14. May 3, Reuters – (International) North Korea behind cyber attack on S.Korea bank-prosecutors. North Korean computer hackers were responsible for bringing down the network of a South Korean bank in April 2011, prosecutors in Seoul, Korea said May 3, in the latest of a string of cyber attacks thought to have originated from the secretive state. A senior prosecutor from the Seoul central prosecutors office said an “unprecedented act of cyber terror” by a North Korean group caused the network breakdown of South Korea’s agricultural banking cooperative Nonghyup. The crash of Nonghyup’s computer system affected millions of customers who were unable to use the bank’s credit cards and ATMs for more than a week. Prosecutors said the April 12 attack was “meticulously prepared and executed” by the same group that carried out cyber attacks on key South Korean government and business Web sites in 2009 and March 2011. One of the Internet protocol addresses used to break into the Nonghyup network was the same as one used a few months ago for the distributed denial-of-service attack that originated from North Korea, the prosecution said. It said the attack was a new type of cyber terrorism that targeted a private firm to destroy the financial system, “which is the backbone of (the South’s) capitalist society”. Source:

Information Technology

36. May 5, Help Net Security – (International) LastPass resets passwords for all users following potential breach. LastPass — the widely used password management and form filling system — has reset the master password for all its users following the discovery of two network traffic anomalies that could have been the result of a hack. Believing it is better to be cautious and prevent future damages, the company decided to assume the anomalies are due to unauthorized access to their database and that some data has been stolen. “We know roughly the amount of data transferred and that it’s big enough to have transferred people’s email addresses, the server salt and their salted password hashes from the database,” the LastPass Team explained on the company blog. “We also know that the amount of data taken isn’t remotely enough to have pulled many users encrypted data blobs.” The company is investigating the matter, but it is still in the dark about what actually happened and what attack vector has been used — if, indeed, the anomalies are the result of an attack. “We had our asterisk phone server more open to UDP than it needed to be, which was an issue our auditing found but we couldn’t find any indications on the box itself of tampering, the database didn’t show any changes escalating anyone to premium or administrators, and none of the log files give us much to go on,” they said. Source:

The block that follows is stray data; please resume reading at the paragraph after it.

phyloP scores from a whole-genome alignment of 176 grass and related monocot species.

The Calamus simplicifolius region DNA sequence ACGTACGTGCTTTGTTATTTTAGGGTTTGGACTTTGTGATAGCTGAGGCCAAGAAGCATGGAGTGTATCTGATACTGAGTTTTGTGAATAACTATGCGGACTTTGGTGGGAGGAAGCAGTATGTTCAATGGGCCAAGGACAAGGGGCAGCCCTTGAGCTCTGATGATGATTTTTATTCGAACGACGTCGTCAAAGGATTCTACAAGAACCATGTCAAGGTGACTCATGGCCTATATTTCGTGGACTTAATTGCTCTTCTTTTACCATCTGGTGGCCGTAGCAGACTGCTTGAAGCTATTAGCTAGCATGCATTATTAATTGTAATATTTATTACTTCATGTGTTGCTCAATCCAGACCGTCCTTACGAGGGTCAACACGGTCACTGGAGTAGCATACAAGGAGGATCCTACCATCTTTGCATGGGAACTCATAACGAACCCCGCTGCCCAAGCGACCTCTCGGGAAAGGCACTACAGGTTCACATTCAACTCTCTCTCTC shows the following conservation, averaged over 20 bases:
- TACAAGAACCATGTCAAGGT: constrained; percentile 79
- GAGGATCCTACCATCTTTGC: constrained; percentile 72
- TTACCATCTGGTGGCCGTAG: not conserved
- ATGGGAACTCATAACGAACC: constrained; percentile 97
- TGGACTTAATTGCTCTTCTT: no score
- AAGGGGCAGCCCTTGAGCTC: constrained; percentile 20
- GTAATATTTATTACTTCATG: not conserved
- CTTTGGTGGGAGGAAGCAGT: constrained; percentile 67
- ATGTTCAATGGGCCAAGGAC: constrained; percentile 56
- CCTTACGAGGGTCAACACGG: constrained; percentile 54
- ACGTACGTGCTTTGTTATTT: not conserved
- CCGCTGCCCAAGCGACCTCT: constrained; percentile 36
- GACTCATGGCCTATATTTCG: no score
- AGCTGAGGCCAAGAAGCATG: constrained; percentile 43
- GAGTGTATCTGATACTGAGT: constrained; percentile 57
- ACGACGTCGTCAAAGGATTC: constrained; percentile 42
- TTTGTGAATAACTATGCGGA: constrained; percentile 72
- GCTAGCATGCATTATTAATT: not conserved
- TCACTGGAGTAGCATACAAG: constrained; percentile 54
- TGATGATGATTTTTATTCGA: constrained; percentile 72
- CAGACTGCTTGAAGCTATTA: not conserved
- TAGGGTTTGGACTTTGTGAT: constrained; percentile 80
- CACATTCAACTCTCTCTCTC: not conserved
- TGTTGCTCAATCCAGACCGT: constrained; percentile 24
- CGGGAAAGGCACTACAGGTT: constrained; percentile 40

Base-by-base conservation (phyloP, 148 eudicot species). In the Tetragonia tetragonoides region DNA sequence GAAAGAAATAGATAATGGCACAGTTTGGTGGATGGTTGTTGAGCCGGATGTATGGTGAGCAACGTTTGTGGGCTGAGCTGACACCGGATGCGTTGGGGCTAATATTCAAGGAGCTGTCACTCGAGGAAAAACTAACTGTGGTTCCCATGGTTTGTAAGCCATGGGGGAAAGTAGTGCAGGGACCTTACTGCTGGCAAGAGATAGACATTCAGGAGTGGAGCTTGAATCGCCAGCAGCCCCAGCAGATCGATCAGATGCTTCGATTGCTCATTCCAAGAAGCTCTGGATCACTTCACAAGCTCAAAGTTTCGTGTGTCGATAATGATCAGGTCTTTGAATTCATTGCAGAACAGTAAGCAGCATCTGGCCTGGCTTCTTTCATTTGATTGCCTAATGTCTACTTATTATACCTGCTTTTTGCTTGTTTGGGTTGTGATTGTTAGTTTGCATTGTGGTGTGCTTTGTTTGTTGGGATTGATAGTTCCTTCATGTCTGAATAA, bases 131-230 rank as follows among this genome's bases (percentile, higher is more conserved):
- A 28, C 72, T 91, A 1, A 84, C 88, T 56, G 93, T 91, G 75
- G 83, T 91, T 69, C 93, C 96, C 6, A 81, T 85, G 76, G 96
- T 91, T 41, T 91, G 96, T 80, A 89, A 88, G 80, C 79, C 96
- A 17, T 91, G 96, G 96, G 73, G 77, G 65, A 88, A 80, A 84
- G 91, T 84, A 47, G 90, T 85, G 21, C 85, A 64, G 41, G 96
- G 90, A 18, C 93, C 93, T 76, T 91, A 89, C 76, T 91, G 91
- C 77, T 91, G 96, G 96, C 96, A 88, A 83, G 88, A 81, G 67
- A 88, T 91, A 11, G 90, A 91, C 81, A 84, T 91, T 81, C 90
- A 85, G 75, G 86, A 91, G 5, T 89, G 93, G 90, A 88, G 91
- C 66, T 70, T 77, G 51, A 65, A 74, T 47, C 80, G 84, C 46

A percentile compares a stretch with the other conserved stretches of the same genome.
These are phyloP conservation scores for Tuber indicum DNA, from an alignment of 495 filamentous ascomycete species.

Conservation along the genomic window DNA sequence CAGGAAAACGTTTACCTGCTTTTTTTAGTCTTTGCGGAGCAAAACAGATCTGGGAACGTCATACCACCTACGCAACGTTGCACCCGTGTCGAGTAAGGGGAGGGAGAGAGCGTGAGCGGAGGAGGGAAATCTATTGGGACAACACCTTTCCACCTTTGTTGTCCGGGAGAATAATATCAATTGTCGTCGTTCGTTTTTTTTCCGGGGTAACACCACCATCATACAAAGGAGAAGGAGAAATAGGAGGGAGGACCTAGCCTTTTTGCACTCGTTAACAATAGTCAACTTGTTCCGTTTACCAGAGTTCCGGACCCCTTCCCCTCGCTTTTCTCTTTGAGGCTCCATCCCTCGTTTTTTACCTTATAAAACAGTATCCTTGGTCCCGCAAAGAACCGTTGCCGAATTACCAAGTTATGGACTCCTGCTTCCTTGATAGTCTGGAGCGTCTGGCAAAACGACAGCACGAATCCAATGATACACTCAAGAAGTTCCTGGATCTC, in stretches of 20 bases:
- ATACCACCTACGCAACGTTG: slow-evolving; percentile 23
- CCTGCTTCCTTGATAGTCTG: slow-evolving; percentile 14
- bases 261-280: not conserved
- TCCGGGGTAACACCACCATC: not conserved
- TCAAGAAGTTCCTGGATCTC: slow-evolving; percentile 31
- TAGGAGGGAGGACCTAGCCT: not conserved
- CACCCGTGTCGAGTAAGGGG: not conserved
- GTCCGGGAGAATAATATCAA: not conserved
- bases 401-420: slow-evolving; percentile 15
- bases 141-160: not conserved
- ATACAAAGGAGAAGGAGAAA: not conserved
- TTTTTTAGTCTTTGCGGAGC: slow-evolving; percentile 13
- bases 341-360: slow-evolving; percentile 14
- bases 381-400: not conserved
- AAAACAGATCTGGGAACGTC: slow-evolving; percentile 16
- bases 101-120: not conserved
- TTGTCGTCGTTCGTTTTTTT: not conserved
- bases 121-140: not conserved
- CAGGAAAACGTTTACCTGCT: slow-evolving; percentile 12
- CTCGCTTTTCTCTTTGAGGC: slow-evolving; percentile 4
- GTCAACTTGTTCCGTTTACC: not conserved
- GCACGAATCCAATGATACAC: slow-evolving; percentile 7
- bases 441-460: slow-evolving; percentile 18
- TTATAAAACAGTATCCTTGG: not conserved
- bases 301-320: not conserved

37. May 5, CNET News – (International) Third attack against Sony planned. A group of hackers said it is planning another wave of cyberattacks against Sony in retaliation for its handling of the PlayStation Network breach. An observer of the Internet Relay Chat channel used by the hackers told CNET May 5 that a third major attack is planned the weekend of May 7 and 8 against Sony’s Web site. The people involved plan to publicize all or some of the information they are able to copy from Sony’s servers, which could include customer names, credit card numbers, and addresses, according to the source. The hackers claim they currently have access to some of Sony’s servers. Should the planned attack succeed, it would be the latest blow in a series of devastating security breaches of Sony’s servers over the past month. Source: